CHICAGO – Illinois will implement new rules to help ensure the due-process rights of juveniles in a settlement of a 2012 lawsuit that alleged hundreds of children on parole are illegally detained each year, according to recent federal court filings.
The lawsuit accused Illinois of employing what amounts to "kangaroo courts" to revoke juveniles' parole, saying children accused of violations rarely have access to lawyers and are left at the mercy of a system they don't understand.
To decide whether to rescind a juvenile's parole, many states rely on judges and courts. In Illinois, the Prisoner Review Board decides.
Citing what was the latest available state data, the 2-year-old suit said around 1,500 children in their teens or even younger were on parole in Illinois; out of 1,132 revocation hearings in 2011, parole was withdrawn 735 times, it said.
The new rules include the automatic appointment of state-funded lawyers for children and prompt, full, written explanations of a detainee's rights.
The lead plaintiff attorney on Monday heralded the deal.
"Thankfully, Illinois officials have recognized that assembly-line justice is bad for youth, for communities and for public safety," said Alexa Van Brunt, of Northwestern University's Roderick MacArthur Justice Center. It and the Uptown People's Law Center filed the suit.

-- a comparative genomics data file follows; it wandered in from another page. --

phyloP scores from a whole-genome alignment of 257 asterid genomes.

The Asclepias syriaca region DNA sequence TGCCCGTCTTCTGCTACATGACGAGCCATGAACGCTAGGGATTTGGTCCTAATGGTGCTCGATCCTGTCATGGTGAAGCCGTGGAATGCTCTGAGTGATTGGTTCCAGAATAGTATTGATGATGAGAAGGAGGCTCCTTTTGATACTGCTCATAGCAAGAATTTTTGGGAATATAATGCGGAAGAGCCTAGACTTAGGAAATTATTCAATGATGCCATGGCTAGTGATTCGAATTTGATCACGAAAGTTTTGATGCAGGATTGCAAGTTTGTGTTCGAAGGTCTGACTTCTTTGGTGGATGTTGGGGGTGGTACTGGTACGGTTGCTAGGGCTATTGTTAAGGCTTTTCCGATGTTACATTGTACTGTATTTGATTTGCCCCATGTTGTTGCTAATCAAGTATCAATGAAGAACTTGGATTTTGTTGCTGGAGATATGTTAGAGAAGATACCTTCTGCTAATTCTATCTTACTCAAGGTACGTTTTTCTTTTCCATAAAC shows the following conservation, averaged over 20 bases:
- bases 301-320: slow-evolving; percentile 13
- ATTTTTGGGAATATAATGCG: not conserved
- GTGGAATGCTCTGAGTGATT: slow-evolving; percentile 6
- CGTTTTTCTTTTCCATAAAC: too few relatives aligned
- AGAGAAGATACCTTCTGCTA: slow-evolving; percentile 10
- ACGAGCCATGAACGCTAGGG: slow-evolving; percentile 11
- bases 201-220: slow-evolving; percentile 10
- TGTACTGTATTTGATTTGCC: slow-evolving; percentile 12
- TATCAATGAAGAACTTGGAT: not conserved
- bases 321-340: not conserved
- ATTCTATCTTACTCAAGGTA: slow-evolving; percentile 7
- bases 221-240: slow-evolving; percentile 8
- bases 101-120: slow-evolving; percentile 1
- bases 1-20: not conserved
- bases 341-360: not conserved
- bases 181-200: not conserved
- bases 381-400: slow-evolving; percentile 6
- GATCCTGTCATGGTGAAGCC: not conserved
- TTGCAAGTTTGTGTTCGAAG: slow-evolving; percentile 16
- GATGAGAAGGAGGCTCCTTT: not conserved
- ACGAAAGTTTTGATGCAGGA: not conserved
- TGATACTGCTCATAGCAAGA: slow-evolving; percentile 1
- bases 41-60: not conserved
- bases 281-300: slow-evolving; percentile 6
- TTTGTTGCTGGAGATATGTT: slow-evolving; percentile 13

A statement from the Illinois Department of Juvenile Justice, one of the named defendants, highlighted the commitment to ensuring all juveniles have access to a lawyer at the state's expense.
"This is an important step forward in helping us protect the rights of our youth during the parole revocation hearing process," said the statement, released Monday by department spokeswoman Alka Nayyar.
An attorney for the Prisoner Review Board, another of the defendants, echoed that. In an emailed statement, Ken Tupy said the agreement is "an important step toward protecting juvenile rights."
State officials don't admit wrongdoing as part of the settlement, which still must receive final approval from U.S. District Judge Andrea R. Wood. The next hearing is set for July 31.